• £0.00
  • info@castrads.com
  • Call 0161 439 9350
  • Coronavirus latest: We are open. Read more here.

Hydronic (Hot Water) Radiators

Home / Resources / How it Works / Hydronic (Hot Water) Radiators

Learn about the workings of a hot water radiator.

Fundamentals Of Hot Water Radiators

Hydronic heat is one of the most effective ways to warm a building. It is highly controllable, silent and maintains a much steadier ambient temperature than central air systems.

 

 

Hot water (hydronic) radiator components

Components of a hydronic radiator. Control Valve: This connects to the flow, or inlet side of the radiator, allowing hot water to enter the radiator. It might be manual or thermostatic. We usually recommend thermostatic valves because they add comfort and control, and can dramatically reduce energy use. Bleed Valve: Used to purge air, ensuring the radiator is completely full of water. Our hydronic radiators come with bleed valves included as standard. Lockshield: Lockshield The return valve is used to control the flow through the radiator. It’s set by the plumber during installation and shouldn’t be adjusted during normal operation.

Hot water enters the radiator through a control valve and exits through a lockshield. On initial fill, air is vented through the bleed valve to ensure the radiator is completely full of water. Bleeding the radiator shouldn't be a frequent necessity (the need to frequently bleed a water radiator is a sign of a problem in the system).

The control valve allows water into the radiator. It can be manual or thermostatic. A thermostatic radiator valve adds comfort and control. The modern energy efficiency of TRVs can give a dramatic saving on fuel bills.

The lockshield is used to balance the system by controlling the water that exits the radiator, and therefore the resistance to flow. Balancing radiators ensures that the radiator furthest from the boiler reaches the same temperature as the one closest to it.

All our hydronic radiators are supplied with a bleed valve included as standard. We also stock bleed valves for use in restoration projects. Read about one-pipe steam and two-pipe steam radiators.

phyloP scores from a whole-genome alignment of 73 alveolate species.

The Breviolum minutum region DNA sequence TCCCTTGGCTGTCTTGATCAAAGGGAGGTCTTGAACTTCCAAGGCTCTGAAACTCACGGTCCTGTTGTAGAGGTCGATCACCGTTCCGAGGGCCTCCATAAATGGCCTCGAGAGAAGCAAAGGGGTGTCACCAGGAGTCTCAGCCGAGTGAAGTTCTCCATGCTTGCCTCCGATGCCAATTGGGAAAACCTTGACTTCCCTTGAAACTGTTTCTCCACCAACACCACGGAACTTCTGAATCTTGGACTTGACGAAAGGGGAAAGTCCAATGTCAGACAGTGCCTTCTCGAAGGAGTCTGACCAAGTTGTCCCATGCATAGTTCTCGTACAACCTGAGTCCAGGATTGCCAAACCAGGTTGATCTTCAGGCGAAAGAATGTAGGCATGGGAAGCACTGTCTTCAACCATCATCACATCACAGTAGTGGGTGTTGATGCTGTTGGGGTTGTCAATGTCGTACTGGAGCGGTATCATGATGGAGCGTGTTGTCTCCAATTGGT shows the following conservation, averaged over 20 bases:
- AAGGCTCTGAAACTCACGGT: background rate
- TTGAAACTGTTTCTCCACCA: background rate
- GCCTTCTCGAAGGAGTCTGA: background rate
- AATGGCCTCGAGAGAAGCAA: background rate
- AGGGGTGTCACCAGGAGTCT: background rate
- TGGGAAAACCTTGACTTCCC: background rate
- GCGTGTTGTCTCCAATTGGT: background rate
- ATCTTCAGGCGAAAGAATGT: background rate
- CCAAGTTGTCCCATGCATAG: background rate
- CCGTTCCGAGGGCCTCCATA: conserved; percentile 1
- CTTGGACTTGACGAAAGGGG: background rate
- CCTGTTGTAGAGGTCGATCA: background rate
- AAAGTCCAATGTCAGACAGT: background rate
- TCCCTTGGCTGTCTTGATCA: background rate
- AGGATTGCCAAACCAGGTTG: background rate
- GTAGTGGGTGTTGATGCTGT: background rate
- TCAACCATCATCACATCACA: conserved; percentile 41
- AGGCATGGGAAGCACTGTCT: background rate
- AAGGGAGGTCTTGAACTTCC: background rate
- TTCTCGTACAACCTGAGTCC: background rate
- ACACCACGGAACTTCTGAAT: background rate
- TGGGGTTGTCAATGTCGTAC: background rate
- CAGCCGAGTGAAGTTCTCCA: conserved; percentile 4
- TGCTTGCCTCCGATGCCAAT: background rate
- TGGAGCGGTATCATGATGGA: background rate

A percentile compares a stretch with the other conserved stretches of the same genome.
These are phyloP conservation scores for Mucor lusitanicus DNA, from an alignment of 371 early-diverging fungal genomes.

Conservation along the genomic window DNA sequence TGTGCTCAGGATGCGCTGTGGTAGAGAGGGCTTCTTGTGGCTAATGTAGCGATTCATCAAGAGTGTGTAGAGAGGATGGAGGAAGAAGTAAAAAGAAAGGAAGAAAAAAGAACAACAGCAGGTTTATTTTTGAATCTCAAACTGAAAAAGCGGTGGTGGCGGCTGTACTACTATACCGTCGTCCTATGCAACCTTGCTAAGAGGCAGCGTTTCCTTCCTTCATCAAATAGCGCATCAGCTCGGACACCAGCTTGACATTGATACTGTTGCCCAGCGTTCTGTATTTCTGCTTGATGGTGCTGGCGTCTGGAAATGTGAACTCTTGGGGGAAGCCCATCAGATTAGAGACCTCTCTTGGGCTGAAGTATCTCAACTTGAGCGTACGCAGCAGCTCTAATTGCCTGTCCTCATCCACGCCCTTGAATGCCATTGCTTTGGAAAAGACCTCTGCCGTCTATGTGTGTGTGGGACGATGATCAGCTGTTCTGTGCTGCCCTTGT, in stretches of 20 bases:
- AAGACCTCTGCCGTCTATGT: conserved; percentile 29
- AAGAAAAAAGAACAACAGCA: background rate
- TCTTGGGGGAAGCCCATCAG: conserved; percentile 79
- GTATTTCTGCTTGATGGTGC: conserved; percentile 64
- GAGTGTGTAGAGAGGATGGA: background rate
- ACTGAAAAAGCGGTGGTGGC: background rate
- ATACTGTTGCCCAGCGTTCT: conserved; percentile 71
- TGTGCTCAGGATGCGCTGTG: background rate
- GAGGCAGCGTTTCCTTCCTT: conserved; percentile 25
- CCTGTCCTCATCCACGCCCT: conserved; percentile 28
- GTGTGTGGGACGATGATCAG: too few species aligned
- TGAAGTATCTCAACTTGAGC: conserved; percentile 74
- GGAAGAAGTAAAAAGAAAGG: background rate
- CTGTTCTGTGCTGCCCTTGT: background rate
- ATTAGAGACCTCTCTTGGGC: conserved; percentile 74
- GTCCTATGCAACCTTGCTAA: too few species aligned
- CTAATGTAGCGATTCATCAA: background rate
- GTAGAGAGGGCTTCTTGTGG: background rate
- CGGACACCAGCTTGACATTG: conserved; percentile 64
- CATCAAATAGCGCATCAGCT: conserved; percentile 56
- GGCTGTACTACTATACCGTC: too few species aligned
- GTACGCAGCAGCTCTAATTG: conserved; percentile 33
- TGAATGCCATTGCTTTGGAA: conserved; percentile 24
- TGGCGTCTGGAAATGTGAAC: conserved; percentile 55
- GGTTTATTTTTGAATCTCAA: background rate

Hot water radiator showing thermostatic control valve (bottom right), lockshield valve (bottom left) and bleed valve (top right). The central wall stay secures the radiator against the wall.
Hot water radiator showing thermostatic control valve (bottom right), lockshield valve (bottom left) and bleed valve (top right). The central wall stay secures the radiator against the wall.

 

Delta T, or the impact of water temperature on heat output of a radiator 

Delta T, or ∆T, refers to the difference in temperature between the water circulating in the central heating system and that of the ambient temperature. If the ambient temperature is 20ºC and the mean water temperature inside the radiators is 70ºC, the ∆T value is 70 - 20 = 50º.


The heat output of a radiator is proportional to the temperature of the water inside it.


The hotter the water inside the radiator, the greater the heat output of the radiator. So, with a ∆T of 50º, the radiator might give off 1000 Watts (3400 BTUs), but reduce the temperature of the water inside so that the ∆T is 30º and the same radiator gives just 510 Watts (1700 BTUs).

Finding the correct radiator size for your delta T value

Our heat outputs are independently verified by BSRIA. We display heat outputs at ∆T50 as standard for the European market and 170ºF for the US market.
We can use correction factors to find the actual output of any radiator at a range of delta T values; just multiply the output at ∆T50 by the correction factor listed below. 

Delta T Correction factors

Delta TCorrection factor
75°1.69
70°1.55
65°1.41
60°1.27
55°1.13
50°1
45°0.87
40°0.75
35°0.63
30°0.51
25°0.41
20°0.3
15°0.21
10°0.12
0.05

 

Cast iron radiators and heat pumps

Ground- and air-source heat pumps are an immensely important part of the decarbonisation of home heating and we expect their usage to increase. The water in a heat pump-powered heating system is not as hot as from a traditional gas-fired boiler, and that reduces the output of the radiator. 

Typically, the mean water temperature from a heat pump is 50ºC (122ºF). That's a ∆T of 30º and abn output that's half what it is at ∆T50. 


Do you need twice as many radiators with a heat pump? Almost certainly not. 


If you're fitting a heat pump, it stands to reason that you'll also have insulated your home and upgraded the draught-proofing. It's important to perform an accurate heat loss survey to ensure that the figures are correct. Increased insulation means a lower amount of heat is required.

Our pricing is tailored to ensure that the per-section price falls the larger the radiator, making the larger radiators required for heat pumps more competitive than you might first think. Further, with the lower running costs of a heat pump, the payback time for the additional radiators could be as little as a year or two.  

A case study in rural Wales

Our How to Heat An Eco Home guide focuses on a property in the Welsh Brecon Beacons that uses an air-source heat pump to heat a rural retreat and includes tips for right-sizing radiators with heat pumps.